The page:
Gold in Montana

Montana has a rich mining history, and the state is ranked as the 7th largest producer of gold in the United States by the US Geological Survey. The vast majority of gold districts in Montana are in the western part of the state, near the border of Idaho. The geological conditions are more favorable in the rugged mountains along the Continental Divide than the flatter two-thirds of the state.

The first gold discoveries in Montana occurred in 1852, but it was the major strike on Grasshopper Creek in 1862 that brought gold seekers into the southwest corner of the state. The town of Bannack (west of present day Dillon, Montana) was built and soon thousands of miners were scouring the creeks and hillsides for the yellow metal. By the spring of the next year, huge gold deposits were found in Alder Gulch at Virginia City.

Modern day prospectors will be right at home in Montana. The state has produced thousands of ounces of gold each year since the initial discoveries here over 150 years ago. There are hundreds of locations that gold can be found in the state, much of it on federal lands open for mineral exploration. As mentioned previously, with a few exceptions, most of the richest gold bearing areas will be found in the western part of the state. Search for old mine sites and rich gold bearing creeks with historic placer gold productions. A few are well known areas are listed below:

The creeks and rivers near the old towns of Bannack and Virginia City still have gold to be found.

Missouri River near Helena, Montana, site of the Last Chance Gulch gold strike.

The headwaters of the Clark Fork of the Columbia River near Butte Montana. Much of the gold production in this region has come as a byproduct of the massive copper produced from this area. The Highland Centennial Nugget was found not far from Butte, and weighed over 25 ounces.



Confederate Gulch east of the Missouri River between Helena and Townsend. This was one of the richest placers in Montana history; some gravels reportedly paid over $1000 per pan! Nearby areas also include Boulder Creek, Cement Gulch, Montana Gulch, and Montana Bar. Hydraulic operations were operated on much of the ground in this area. The Ottawa District in western Montana produced rich placer deposits in Silver Creek, and many lodes have also been found since.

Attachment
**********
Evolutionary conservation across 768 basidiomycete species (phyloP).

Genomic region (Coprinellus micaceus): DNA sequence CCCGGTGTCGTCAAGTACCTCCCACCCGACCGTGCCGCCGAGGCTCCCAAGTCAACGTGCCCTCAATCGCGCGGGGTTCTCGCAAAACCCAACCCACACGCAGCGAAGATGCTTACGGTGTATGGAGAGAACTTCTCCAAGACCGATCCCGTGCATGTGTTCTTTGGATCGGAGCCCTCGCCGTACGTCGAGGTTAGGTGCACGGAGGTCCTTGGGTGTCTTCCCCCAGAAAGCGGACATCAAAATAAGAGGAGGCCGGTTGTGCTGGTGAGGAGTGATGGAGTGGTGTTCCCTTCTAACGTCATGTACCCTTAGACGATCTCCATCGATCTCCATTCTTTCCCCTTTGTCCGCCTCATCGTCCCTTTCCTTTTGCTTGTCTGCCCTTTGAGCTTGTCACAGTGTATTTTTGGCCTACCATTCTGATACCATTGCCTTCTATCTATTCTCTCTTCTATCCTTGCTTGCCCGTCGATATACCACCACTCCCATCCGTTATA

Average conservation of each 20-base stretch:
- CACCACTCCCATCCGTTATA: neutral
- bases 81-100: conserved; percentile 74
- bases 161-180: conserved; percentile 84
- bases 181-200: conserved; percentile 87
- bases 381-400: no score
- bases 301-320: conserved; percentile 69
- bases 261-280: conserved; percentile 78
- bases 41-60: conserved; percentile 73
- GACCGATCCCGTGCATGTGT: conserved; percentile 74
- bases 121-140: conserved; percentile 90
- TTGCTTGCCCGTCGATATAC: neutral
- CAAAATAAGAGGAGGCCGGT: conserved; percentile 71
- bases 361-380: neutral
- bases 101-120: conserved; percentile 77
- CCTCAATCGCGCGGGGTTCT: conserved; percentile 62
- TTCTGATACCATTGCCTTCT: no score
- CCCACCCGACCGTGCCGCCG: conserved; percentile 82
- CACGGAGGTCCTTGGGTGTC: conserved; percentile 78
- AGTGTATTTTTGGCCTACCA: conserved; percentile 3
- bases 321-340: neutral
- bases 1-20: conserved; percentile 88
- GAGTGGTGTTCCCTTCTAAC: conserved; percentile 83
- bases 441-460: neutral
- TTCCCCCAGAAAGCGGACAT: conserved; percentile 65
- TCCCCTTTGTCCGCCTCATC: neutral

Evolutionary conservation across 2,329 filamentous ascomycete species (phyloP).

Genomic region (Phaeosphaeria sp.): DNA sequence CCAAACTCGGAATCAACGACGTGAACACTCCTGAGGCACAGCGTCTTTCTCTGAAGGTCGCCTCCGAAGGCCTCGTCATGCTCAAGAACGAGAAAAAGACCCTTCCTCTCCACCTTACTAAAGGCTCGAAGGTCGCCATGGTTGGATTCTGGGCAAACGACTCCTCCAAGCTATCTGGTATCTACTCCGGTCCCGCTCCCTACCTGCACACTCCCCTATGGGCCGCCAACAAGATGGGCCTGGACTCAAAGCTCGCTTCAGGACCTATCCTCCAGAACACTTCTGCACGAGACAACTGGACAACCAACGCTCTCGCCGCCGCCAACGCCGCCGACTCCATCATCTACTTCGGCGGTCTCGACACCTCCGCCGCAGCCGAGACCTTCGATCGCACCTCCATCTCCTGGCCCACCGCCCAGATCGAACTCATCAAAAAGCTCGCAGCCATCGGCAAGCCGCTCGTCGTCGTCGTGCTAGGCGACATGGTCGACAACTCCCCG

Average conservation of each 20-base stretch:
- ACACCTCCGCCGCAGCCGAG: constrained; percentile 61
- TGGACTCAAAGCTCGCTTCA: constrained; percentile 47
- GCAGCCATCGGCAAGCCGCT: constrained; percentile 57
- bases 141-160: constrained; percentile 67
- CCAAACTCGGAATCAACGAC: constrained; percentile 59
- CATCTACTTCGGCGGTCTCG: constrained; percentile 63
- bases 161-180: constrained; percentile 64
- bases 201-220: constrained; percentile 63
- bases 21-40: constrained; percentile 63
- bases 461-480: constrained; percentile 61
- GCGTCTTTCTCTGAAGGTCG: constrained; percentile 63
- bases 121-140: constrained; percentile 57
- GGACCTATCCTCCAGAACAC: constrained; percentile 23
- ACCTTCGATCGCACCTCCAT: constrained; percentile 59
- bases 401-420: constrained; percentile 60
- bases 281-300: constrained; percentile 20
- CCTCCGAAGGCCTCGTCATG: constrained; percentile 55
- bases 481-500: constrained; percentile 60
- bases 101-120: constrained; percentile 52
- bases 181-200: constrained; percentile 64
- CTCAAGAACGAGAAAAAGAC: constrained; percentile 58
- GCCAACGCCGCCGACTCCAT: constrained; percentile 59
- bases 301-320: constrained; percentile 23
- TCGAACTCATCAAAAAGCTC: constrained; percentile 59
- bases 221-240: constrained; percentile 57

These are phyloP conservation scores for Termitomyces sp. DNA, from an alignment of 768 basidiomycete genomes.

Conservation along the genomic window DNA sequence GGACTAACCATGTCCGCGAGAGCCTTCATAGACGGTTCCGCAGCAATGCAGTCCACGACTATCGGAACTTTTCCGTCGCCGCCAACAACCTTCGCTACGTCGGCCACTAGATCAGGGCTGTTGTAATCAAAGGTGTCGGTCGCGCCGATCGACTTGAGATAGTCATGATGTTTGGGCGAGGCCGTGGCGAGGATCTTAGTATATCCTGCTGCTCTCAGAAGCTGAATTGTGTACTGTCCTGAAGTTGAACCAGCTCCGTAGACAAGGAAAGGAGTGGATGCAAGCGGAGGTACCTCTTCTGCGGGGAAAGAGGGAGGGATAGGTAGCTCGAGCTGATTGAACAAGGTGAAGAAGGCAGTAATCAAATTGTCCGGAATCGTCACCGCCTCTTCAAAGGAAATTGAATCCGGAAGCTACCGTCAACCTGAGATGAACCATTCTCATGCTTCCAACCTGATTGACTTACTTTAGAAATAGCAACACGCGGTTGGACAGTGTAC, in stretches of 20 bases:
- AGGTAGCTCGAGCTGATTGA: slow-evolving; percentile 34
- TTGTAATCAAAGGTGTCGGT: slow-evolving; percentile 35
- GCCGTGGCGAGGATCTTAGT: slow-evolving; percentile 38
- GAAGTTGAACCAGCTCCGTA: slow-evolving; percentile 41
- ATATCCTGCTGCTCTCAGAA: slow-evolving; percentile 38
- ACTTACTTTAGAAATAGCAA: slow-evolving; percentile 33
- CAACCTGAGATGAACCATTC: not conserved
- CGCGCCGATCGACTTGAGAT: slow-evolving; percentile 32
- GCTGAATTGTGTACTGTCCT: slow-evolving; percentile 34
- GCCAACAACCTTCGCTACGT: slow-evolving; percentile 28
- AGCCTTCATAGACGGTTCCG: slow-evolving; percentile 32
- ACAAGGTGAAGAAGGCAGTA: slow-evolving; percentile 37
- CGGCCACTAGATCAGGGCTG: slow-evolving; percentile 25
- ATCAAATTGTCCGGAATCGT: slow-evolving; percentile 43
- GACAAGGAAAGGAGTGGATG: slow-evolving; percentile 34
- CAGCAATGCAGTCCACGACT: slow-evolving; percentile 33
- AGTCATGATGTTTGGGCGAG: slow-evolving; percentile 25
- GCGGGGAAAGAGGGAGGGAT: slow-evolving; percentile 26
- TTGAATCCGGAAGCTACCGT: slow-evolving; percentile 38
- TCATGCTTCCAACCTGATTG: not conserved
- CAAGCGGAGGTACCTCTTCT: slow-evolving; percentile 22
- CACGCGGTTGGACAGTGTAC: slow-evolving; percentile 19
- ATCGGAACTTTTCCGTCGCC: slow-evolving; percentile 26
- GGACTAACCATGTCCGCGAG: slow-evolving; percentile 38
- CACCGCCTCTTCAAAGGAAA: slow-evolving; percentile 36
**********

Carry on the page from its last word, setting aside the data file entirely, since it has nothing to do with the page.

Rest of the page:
Rich lode deposits were found in the Georgetown District west of Anaconda.

Far east of most of Montana’s gold districts is the Kendall and North Moccasin Districts in Central Montana. Much of the gold here was in the form of low grade ores.

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The Radersburg on the eastern flank of the Elkhorn Mountains. Placer gold is present in many of the creeks in this area.

The Jardine District is located north of Yellowstone National Park. It has extensive hardrock deposits, and has also produced its fair share of placer gold as well.

The entire area around Cooke City, Montana has significant gold. Much of it can be found in small lode deposits and prospects that are scattered around the region.

Also read about the original Montana Gold Rush


Montana is a huge state, and there is no doubt that many rich gold deposits are yet to be discovered. Large gold nuggets have been found here, so a metal detector would be an ideal prospecting tool if you are searching for gold. Panning, sluicing, and dredging will all produce gold if you find a good area. Remember that although Montana has a significant amount of public lands open to prospect, much of the richest and easiest accessible areas are already claimed. Respect the rights of mineral claim owners by always getting permission before doing any prospecting. If you are only panning or using a small sluice box, claim owners will often grant you access to do some prospecting. If not, continue exploring and you should be able to find a good area to prospect without too much difficulty.